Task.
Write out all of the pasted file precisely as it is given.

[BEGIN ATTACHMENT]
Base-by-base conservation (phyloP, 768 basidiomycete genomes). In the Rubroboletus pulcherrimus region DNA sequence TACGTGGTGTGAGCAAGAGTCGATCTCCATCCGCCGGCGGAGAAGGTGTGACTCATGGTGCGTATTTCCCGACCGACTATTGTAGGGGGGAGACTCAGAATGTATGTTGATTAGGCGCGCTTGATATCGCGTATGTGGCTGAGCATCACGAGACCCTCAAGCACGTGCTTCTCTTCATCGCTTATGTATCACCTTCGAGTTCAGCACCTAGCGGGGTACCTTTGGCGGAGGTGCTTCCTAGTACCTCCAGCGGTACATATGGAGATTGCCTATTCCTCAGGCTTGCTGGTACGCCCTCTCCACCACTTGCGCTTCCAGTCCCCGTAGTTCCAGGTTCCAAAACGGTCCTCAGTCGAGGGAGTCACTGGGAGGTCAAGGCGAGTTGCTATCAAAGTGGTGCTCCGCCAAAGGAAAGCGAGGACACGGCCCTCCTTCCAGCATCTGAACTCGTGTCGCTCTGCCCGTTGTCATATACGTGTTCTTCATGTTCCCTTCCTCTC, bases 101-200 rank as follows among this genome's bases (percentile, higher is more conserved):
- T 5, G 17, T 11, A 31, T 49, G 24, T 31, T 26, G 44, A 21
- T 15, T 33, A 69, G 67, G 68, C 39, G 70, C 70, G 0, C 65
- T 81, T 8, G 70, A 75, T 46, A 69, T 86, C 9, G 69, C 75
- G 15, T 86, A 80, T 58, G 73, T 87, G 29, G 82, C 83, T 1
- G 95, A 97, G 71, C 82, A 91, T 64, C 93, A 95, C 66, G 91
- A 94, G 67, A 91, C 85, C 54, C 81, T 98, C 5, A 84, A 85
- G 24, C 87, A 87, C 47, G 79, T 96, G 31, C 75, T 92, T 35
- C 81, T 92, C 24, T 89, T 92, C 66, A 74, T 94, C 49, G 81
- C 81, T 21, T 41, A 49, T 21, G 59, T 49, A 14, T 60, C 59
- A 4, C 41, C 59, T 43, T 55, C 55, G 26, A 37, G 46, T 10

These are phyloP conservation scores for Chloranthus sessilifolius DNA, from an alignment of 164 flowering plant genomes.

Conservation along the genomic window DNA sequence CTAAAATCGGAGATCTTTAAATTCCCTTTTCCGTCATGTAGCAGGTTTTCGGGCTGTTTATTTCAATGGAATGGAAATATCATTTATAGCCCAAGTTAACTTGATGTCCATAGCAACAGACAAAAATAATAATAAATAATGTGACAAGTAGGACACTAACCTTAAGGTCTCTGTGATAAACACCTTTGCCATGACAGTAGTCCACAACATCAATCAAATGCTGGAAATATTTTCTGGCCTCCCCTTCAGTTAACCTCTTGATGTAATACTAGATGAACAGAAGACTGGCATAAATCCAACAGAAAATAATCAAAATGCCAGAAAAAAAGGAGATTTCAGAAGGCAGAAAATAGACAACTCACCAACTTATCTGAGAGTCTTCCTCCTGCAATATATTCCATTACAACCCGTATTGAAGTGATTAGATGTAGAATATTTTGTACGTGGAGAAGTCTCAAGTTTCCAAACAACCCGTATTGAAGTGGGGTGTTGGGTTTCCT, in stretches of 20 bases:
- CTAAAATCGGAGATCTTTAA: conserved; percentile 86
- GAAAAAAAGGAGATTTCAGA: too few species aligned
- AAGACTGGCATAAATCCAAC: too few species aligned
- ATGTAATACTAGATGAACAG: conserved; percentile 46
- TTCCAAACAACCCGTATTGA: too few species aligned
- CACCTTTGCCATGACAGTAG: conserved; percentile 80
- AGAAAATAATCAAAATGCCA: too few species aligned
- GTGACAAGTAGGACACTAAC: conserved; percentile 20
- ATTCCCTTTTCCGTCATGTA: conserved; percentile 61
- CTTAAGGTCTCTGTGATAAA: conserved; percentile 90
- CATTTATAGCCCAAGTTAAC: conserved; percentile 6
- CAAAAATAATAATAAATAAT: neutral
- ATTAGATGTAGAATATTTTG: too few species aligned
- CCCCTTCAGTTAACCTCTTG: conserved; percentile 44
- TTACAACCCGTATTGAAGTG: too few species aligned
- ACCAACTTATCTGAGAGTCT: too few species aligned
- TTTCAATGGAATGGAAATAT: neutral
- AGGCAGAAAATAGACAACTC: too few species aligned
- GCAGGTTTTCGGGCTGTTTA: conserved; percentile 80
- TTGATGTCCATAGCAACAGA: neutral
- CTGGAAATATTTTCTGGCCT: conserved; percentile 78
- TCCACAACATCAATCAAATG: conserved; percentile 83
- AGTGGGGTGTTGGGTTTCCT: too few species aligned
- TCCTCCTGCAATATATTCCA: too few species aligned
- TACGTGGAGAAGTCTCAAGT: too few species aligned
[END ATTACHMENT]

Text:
Base-by-base conservation (phyloP, 768 basidiomycete genomes). In the Rubroboletus pulcherrimus region DNA sequence TACGTGGTGTGAGCAAGAGTCGATCTCCATCCGCCGGCGGAGAAGGTGTGACTCATGGTGCGTATTTCCCGACCGACTATTGTAGGGGGGAGACTCAGAATGTATGTTGATTAGGCGCGCTTGATATCGCGTATGTGGCTGAGCATCACGAGACCCTCAAGCACGTGCTTCTCTTCATCGCTTATGTATCACCTTCGAGTTCAGCACCTAGCGGGGTACCTTTGGCGGAGGTGCTTCCTAGTACCTCCAGCGGTACATATGGAGATTGCCTATTCCTCAGGCTTGCTGGTACGCCCTCTCCACCACTTGCGCTTCCAGTCCCCGTAGTTCCAGGTTCCAAAACGGTCCTCAGTCGAGGGAGTCACTGGGAGGTCAAGGCGAGTTGCTATCAAAGTGGTGCTCCGCCAAAGGAAAGCGAGGACACGGCCCTCCTTCCAGCATCTGAACTCGTGTCGCTCTGCCCGTTGTCATATACGTGTTCTTCATGTTCCCTTCCTCTC, bases 101-200 rank as follows among this genome's bases (percentile, higher is more conserved):
- T 5, G 17, T 11, A 31, T 49, G 24, T 31, T 26, G 44, A 21
- T 15, T 33, A 69, G 67, G 68, C 39, G 70, C 70, G 0, C 65
- T 81, T 8, G 70, A 75, T 46, A 69, T 86, C 9, G 69, C 75
- G 15, T 86, A 80, T 58, G 73, T 87, G 29, G 82, C 83, T 1
- G 95, A 97, G 71, C 82, A 91, T 64, C 93, A 95, C 66, G 91
- A 94, G 67, A 91, C 85, C 54, C 81, T 98, C 5, A 84, A 85
- G 24, C 87, A 87, C 47, G 79, T 96, G 31, C 75, T 92, T 35
- C 81, T 92, C 24, T 89, T 92, C 66, A 74, T 94, C 49, G 81
- C 81, T 21, T 41, A 49, T 21, G 59, T 49, A 14, T 60, C 59
- A 4, C 41, C 59, T 43, T 55, C 55, G 26, A 37, G 46, T 10

These are phyloP conservation scores for Chloranthus sessilifolius DNA, from an alignment of 164 flowering plant genomes.

Conservation along the genomic window DNA sequence CTAAAATCGGAGATCTTTAAATTCCCTTTTCCGTCATGTAGCAGGTTTTCGGGCTGTTTATTTCAATGGAATGGAAATATCATTTATAGCCCAAGTTAACTTGATGTCCATAGCAACAGACAAAAATAATAATAAATAATGTGACAAGTAGGACACTAACCTTAAGGTCTCTGTGATAAACACCTTTGCCATGACAGTAGTCCACAACATCAATCAAATGCTGGAAATATTTTCTGGCCTCCCCTTCAGTTAACCTCTTGATGTAATACTAGATGAACAGAAGACTGGCATAAATCCAACAGAAAATAATCAAAATGCCAGAAAAAAAGGAGATTTCAGAAGGCAGAAAATAGACAACTCACCAACTTATCTGAGAGTCTTCCTCCTGCAATATATTCCATTACAACCCGTATTGAAGTGATTAGATGTAGAATATTTTGTACGTGGAGAAGTCTCAAGTTTCCAAACAACCCGTATTGAAGTGGGGTGTTGGGTTTCCT, in stretches of 20 bases:
- CTAAAATCGGAGATCTTTAA: conserved; percentile 86
- GAAAAAAAGGAGATTTCAGA: too few species aligned
- AAGACTGGCATAAATCCAAC: too few species aligned
- ATGTAATACTAGATGAACAG: conserved; percentile 46
- TTCCAAACAACCCGTATTGA: too few species aligned
- CACCTTTGCCATGACAGTAG: conserved; percentile 80
- AGAAAATAATCAAAATGCCA: too few species aligned
- GTGACAAGTAGGACACTAAC: conserved; percentile 20
- ATTCCCTTTTCCGTCATGTA: conserved; percentile 61
- CTTAAGGTCTCTGTGATAAA: conserved; percentile 90
- CATTTATAGCCCAAGTTAAC: conserved; percentile 6
- CAAAAATAATAATAAATAAT: neutral
- ATTAGATGTAGAATATTTTG: too few species aligned
- CCCCTTCAGTTAACCTCTTG: conserved; percentile 44
- TTACAACCCGTATTGAAGTG: too few species aligned
- ACCAACTTATCTGAGAGTCT: too few species aligned
- TTTCAATGGAATGGAAATAT: neutral
- AGGCAGAAAATAGACAACTC: too few species aligned
- GCAGGTTTTCGGGCTGTTTA: conserved; percentile 80
- TTGATGTCCATAGCAACAGA: neutral
- CTGGAAATATTTTCTGGCCT: conserved; percentile 78
- TCCACAACATCAATCAAATG: conserved; percentile 83
- AGTGGGGTGTTGGGTTTCCT: too few species aligned
- TCCTCCTGCAATATATTCCA: too few species aligned
- TACGTGGAGAAGTCTCAAGT: too few species aligned